Design/methodology/approach: The approach is an example of case-orientated qualitative assessment of participation practices. It derives its data from the presentation of country case studies by experts on each system. The country cases are located within the historical development of democracy in each country.
Findings: Patterns of participation are widely variable. Participation that is effective through routinized institutional processes appears to be inversely related to contestatory participation that uses political mobilization to challenge the legitimacy of the priority setting process. No system has resolved the conceptual ambiguities that are implicit in the idea of public participation.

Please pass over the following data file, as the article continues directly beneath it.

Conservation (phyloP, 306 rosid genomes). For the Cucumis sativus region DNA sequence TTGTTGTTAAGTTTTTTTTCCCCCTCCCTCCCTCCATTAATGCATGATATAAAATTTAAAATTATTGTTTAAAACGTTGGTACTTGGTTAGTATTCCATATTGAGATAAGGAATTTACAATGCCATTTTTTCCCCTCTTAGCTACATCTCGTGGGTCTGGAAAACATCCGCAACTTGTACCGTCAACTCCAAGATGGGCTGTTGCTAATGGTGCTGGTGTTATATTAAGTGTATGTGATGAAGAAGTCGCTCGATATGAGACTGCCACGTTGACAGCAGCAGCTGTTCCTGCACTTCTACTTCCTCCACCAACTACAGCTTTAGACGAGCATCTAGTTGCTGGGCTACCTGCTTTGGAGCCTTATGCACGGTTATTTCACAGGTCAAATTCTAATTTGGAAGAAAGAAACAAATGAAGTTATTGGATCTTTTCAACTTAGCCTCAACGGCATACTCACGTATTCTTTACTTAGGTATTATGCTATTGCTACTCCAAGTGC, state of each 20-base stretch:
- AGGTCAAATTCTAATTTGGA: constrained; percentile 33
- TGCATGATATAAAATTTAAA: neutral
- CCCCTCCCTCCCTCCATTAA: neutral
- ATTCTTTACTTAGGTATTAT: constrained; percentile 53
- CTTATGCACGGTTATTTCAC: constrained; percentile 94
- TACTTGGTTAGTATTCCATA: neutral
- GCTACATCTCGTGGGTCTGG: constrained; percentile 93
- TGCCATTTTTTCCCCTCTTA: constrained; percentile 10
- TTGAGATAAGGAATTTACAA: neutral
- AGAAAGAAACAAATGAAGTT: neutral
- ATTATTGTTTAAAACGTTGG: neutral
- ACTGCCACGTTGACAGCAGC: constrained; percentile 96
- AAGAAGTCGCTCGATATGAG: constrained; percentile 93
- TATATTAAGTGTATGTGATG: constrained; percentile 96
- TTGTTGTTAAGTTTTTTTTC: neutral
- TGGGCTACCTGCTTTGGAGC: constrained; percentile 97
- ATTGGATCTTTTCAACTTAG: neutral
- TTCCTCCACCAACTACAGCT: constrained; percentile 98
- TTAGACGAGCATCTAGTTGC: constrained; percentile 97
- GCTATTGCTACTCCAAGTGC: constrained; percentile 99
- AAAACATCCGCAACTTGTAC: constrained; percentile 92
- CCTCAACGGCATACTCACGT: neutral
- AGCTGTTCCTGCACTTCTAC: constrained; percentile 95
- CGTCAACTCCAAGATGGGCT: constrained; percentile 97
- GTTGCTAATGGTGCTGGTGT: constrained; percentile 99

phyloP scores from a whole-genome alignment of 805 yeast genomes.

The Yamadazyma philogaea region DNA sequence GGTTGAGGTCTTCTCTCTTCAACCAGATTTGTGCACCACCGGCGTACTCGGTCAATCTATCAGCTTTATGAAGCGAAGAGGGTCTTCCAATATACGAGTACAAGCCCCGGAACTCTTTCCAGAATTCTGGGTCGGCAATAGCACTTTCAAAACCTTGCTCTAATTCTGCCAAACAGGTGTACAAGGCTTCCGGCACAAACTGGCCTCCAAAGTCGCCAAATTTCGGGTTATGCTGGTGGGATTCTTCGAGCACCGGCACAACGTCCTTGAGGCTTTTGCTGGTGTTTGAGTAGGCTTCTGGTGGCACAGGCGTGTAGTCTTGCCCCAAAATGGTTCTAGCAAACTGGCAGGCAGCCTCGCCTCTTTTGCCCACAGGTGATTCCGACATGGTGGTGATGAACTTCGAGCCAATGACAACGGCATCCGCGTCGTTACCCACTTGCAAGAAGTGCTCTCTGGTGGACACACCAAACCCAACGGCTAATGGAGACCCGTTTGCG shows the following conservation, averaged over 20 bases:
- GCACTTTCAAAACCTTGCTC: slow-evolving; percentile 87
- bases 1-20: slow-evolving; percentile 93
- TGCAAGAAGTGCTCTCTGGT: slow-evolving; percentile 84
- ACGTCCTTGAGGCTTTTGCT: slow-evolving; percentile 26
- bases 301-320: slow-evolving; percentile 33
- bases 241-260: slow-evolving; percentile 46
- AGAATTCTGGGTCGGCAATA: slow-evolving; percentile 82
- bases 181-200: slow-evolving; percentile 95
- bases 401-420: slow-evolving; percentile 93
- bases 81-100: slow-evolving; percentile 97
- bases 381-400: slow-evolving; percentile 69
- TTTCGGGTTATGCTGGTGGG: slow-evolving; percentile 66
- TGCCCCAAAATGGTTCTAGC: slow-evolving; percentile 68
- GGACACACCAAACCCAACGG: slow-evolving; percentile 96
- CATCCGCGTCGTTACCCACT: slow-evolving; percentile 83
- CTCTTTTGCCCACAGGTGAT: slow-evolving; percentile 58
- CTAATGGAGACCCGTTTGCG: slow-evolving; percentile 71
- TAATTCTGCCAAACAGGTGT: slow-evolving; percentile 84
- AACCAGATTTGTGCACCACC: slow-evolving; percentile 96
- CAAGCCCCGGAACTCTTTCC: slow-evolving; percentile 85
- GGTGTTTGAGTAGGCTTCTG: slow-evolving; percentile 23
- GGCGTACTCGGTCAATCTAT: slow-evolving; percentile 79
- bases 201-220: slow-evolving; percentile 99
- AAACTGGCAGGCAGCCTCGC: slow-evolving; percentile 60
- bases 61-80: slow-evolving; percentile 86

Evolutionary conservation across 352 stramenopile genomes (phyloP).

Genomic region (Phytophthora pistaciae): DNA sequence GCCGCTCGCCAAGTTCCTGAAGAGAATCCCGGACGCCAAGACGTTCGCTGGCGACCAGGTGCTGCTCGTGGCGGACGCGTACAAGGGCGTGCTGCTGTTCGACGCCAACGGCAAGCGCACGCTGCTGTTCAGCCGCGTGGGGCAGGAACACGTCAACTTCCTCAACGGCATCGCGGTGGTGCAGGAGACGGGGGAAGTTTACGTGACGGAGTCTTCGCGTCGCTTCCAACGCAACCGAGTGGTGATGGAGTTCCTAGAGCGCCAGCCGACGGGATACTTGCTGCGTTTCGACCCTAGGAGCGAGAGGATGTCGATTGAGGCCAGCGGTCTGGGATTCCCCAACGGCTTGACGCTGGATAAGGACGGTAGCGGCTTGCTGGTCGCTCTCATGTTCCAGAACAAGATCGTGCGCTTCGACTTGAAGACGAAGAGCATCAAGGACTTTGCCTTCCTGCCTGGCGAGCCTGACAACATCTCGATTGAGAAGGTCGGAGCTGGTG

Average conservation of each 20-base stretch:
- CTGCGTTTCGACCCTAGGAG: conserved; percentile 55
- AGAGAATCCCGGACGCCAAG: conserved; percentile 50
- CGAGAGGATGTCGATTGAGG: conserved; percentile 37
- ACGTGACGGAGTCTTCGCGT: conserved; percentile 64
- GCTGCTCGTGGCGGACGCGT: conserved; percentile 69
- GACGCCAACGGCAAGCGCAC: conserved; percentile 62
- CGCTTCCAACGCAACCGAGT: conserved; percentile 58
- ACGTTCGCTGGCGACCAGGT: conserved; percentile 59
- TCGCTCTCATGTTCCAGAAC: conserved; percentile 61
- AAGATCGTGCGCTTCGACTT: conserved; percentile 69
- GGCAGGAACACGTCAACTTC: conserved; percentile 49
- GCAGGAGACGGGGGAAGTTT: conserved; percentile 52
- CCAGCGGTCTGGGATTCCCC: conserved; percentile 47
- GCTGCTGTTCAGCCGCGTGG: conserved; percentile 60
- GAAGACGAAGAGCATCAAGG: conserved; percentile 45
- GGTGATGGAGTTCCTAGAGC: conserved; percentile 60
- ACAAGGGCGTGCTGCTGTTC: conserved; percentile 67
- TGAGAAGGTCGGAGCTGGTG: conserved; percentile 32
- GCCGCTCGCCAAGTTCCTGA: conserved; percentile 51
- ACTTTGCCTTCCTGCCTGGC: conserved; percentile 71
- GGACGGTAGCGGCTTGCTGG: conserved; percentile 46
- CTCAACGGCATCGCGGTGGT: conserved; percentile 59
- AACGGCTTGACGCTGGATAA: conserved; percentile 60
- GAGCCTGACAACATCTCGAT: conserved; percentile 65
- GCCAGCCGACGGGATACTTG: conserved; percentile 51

Originality/value: The paper draws on a unique collection of country case studies in participatory practice in prioritization, supplementing existing published sources. In showing that contestatory participation plays an important role in a sub-set of these countries it makes an important contribution to the field because it broadens the debate about public participation in priority setting beyond the use of minipublics and the observation of public representatives on decision-making bodies.
- Resource allocation
- Priority setting
- Contestatory participation
- Public participation
- Cross-national comparisons